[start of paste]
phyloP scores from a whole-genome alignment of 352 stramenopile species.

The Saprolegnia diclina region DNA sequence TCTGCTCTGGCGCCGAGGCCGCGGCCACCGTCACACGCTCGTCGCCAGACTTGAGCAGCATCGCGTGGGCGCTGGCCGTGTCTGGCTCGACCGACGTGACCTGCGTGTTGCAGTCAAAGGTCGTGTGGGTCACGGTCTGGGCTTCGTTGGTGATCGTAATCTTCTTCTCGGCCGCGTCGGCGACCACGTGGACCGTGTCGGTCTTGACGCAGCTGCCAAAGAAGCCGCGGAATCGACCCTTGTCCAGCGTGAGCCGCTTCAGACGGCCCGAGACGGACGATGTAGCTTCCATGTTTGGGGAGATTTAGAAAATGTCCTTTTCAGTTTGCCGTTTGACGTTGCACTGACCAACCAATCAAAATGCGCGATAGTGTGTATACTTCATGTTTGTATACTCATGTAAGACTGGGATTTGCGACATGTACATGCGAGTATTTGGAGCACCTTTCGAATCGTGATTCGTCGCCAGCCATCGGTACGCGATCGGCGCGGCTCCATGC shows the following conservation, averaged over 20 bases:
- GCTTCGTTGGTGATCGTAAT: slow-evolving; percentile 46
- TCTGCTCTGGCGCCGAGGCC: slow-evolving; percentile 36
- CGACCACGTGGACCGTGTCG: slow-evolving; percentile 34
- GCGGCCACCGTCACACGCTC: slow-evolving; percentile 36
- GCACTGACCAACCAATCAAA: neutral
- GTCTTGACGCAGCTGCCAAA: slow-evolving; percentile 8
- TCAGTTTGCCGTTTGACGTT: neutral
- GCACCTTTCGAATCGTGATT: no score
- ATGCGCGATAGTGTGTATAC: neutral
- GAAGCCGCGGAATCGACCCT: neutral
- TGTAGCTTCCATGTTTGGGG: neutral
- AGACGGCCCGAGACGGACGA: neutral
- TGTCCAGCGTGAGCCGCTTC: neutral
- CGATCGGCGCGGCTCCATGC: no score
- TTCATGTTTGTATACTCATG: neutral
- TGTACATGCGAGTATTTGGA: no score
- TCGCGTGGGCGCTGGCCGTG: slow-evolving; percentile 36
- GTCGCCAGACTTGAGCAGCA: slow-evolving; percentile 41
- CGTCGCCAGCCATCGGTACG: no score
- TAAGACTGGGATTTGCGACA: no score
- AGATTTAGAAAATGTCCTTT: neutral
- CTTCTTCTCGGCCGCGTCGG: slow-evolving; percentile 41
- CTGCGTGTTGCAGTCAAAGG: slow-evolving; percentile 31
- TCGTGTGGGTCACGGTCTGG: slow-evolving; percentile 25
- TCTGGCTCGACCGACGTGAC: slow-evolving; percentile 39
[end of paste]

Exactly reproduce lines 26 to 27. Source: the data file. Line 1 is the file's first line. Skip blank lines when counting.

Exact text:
- TCGTGTGGGTCACGGTCTGG: slow-evolving; percentile 25
- TCTGGCTCGACCGACGTGAC: slow-evolving; percentile 39